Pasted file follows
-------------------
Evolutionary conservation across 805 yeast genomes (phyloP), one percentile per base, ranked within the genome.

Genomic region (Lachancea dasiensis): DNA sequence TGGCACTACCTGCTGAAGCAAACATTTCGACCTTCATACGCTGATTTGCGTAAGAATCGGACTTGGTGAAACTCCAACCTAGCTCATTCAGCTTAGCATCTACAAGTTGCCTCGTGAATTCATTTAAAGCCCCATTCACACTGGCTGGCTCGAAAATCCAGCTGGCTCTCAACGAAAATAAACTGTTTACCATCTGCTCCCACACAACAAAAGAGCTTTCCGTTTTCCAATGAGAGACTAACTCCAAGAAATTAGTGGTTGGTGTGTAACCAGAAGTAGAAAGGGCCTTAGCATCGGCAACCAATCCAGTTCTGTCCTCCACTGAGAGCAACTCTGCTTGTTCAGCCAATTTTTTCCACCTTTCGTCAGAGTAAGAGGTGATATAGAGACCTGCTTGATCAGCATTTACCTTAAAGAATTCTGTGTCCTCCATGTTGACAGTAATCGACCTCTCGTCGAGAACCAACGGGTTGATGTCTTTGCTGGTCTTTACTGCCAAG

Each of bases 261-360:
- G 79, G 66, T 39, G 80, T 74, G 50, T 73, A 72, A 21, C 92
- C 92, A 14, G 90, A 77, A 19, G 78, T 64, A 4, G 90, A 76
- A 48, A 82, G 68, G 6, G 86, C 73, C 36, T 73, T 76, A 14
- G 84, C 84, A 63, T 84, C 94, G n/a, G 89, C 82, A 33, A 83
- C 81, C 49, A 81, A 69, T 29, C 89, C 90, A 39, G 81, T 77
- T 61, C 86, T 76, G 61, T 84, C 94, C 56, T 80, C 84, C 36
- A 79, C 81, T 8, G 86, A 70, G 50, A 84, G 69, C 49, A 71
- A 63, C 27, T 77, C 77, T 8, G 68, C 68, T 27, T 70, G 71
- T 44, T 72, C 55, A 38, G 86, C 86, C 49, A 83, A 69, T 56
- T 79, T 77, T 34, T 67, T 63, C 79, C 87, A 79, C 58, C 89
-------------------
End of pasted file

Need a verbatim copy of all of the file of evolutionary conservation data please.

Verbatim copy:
Evolutionary conservation across 805 yeast genomes (phyloP), one percentile per base, ranked within the genome.

Genomic region (Lachancea dasiensis): DNA sequence TGGCACTACCTGCTGAAGCAAACATTTCGACCTTCATACGCTGATTTGCGTAAGAATCGGACTTGGTGAAACTCCAACCTAGCTCATTCAGCTTAGCATCTACAAGTTGCCTCGTGAATTCATTTAAAGCCCCATTCACACTGGCTGGCTCGAAAATCCAGCTGGCTCTCAACGAAAATAAACTGTTTACCATCTGCTCCCACACAACAAAAGAGCTTTCCGTTTTCCAATGAGAGACTAACTCCAAGAAATTAGTGGTTGGTGTGTAACCAGAAGTAGAAAGGGCCTTAGCATCGGCAACCAATCCAGTTCTGTCCTCCACTGAGAGCAACTCTGCTTGTTCAGCCAATTTTTTCCACCTTTCGTCAGAGTAAGAGGTGATATAGAGACCTGCTTGATCAGCATTTACCTTAAAGAATTCTGTGTCCTCCATGTTGACAGTAATCGACCTCTCGTCGAGAACCAACGGGTTGATGTCTTTGCTGGTCTTTACTGCCAAG

Each of bases 261-360:
- G 79, G 66, T 39, G 80, T 74, G 50, T 73, A 72, A 21, C 92
- C 92, A 14, G 90, A 77, A 19, G 78, T 64, A 4, G 90, A 76
- A 48, A 82, G 68, G 6, G 86, C 73, C 36, T 73, T 76, A 14
- G 84, C 84, A 63, T 84, C 94, G n/a, G 89, C 82, A 33, A 83
- C 81, C 49, A 81, A 69, T 29, C 89, C 90, A 39, G 81, T 77
- T 61, C 86, T 76, G 61, T 84, C 94, C 56, T 80, C 84, C 36
- A 79, C 81, T 8, G 86, A 70, G 50, A 84, G 69, C 49, A 71
- A 63, C 27, T 77, C 77, T 8, G 68, C 68, T 27, T 70, G 71
- T 44, T 72, C 55, A 38, G 86, C 86, C 49, A 83, A 69, T 56
- T 79, T 77, T 34, T 67, T 63, C 79, C 87, A 79, C 58, C 89